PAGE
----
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Gert Van Opstal, living the dream in the land of the orangutan.

In 2000, engineer Gert Van Opstal embarked on an enchanting journey through South-East Asia. Although he initially wanted to go to Brazil, fate took him to Kuala Lumpur instead, and later to Borneo, where his love for the country was immediately ignited. He was seduced by the flavours of the local cuisine, the warmth of the local people and the tranquillity of the natural environment. And just as Tintin could always rely on his friend Bobbie, Gert could continue to enjoy Belgian social protection with peace of mind, knowing that Overseas Social Security would follow him anywhere in the world.

From dream to reality

We meet Gert virtually in his office. Behind him hangs a sign bearing the brand of one of Belgium's greatest beers. 'That way I have a piece of Belgium here too,' he jokes. After several years of trekking through South-East Asia, Gert settled permanently on Malaysian soil. In 2006, he moved to the capital Kuala Lumpur, where he met his business partner Jason, a trained chef. They clicked immediately and initial plans to run a guest house were soon forged. A few months later, he moved to Sandakan on the island of Borneo. 'This is one of the largest islands in the world and is 24.2 times larger than Belgium. I don't live at the resort myself, but about two hours away.' From the dynamic capital to the vast wilderness, living in Borneo was a real transformation for Gert.

The final frontier

I found my home from home in the heart of Borneo – a land steeped in the mystique of its jungles and with numerous animal species.

As a Belgian expat outside Europe, he decided to start a unique guesthouse, high on a hilltop and surrounded by nature, away from the hustle and bustle of the city. He discovered this location as a tourist when he first stayed here with a local family. 'I found my home from home in the heart of Borneo – a land steeped in the mystique of its jungles and with numerous animal species.'

Setting up our small resort was no easy task. With limited resources and the challenge of a remote location, Gert had to be creative. 'We didn't have a big budget and found a piece of land on top of the hill. But the climb hasn’t deter our guests.' About 580 steps take you up to the guesthouse. 'Once you reach the top, you have a beautiful view over the jungle. This location has become our own little piece of paradise in the wilderness.' And the resort is safe from flooding, too. 'We are on a hill, so we stay dry during Sandakan's rainy season, from December through February.'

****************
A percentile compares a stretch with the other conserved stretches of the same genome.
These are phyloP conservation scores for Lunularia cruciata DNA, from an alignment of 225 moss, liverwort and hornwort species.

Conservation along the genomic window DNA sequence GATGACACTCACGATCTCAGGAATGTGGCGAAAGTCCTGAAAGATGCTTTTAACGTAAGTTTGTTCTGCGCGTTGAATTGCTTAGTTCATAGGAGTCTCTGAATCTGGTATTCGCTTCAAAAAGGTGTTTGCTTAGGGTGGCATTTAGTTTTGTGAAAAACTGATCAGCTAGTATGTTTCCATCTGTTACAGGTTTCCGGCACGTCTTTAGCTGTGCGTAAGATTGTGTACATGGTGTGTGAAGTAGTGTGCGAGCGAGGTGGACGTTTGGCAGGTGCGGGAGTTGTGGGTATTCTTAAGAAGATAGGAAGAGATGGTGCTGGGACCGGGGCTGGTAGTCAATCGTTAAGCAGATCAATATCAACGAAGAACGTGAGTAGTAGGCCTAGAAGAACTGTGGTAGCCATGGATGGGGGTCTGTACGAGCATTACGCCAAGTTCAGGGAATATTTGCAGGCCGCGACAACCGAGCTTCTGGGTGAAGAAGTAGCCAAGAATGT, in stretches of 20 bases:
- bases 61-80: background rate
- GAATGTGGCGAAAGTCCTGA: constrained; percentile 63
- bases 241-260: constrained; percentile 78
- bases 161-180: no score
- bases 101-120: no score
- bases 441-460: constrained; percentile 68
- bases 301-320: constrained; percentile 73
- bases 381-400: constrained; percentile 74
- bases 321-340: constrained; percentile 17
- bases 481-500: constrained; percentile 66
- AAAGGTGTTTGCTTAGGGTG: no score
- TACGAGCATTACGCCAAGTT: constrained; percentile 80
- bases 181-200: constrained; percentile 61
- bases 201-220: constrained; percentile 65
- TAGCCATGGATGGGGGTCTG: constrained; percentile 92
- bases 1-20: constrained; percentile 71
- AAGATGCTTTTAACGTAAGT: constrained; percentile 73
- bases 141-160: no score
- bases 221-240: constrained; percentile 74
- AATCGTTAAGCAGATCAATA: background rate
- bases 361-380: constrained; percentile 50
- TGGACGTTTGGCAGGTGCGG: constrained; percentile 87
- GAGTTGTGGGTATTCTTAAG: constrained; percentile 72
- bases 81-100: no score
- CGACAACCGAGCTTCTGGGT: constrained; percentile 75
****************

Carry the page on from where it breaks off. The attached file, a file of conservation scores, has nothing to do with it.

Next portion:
Gert and Jason christened their slice of paradise 'The Last Frontier'. 'I borrowed the name from the US state of Alaska, often referred to as "The Last Frontier," a vast and pristine area known for its unparalleled beauty and natural splendour. And it’s no different here.'

Between natural beauty and western impact

Borneo's jungle is home to an amazing variety of animals, from majestic orangutans to colourful bird species. Gert is lucky enough to come face to face with these magnificent creatures on a regular basis. But he has also witnessed the dark side of human activity in the jungle. 'The expansion of palm oil plantations puts enormous pressure on the area's biodiversity, forcing countless animals to leave their habitat.' This reminds Gert of the fragility of nature and the need to look for sustainable solutions so that humans and animals can coexist peacefully.

Gert regularly has friendly contact with the local population groups. But he has observed the influence of western society becoming increasingly felt in this environment. 'Although plantations need water and electricity so we can enjoy some comfort, it still creates mixed feelings.'


Life as an expat in Malaysia also brings personal challenges. As the sole, non-Malaysian owner of the resort, Gert faces a language barrier and administrative red tape. But despite these obstacles, he remains determined to keep his dream alive. 'Fortunately, my language skills are improving all the time and my business partner is also helping me to assimilate more and more.'

The best of both worlds

Life as an expat has also caused Gert to reflect on his roots in Belgium. During the COVID crisis, he returned. And that brought him a sense of nostalgia, but also a renewed perspective on his life abroad. For Gert, Belgium is still a Plan B, a safe haven in uncertain times. 'Since I was affiliated to the Overseas Social Security, it was easy for me to come back during the COVID crisis and to reintegrate into Belgium's social security system.' Gert was reassured by this and it also made him decide to return to his homeland every winter. 'My parents are getting older by the day, so it’s good to spend some more time with them. Working in Belgium during the winter period is the perfect contrast to my life in Borneo.'

Life is an adventure

As he looks back on his life, Gert realises that it has been a true adventure, full of surprises and challenges. But it is a life he would never want to trade for anything else. 'Many of my then colleagues and friends thought I was crazy, but now more than ever I’m convinced that passion and interest can take you anywhere, as long as you don't lose faith in it.'

Would you like to share your travel experiences?

Are you an expat or do you know someone with an inspiring experience abroad? Please don't hesitate to contact us at overseas-expat@onssrszlss.fgov.be. And who knows, you might inspire future expats with your story.

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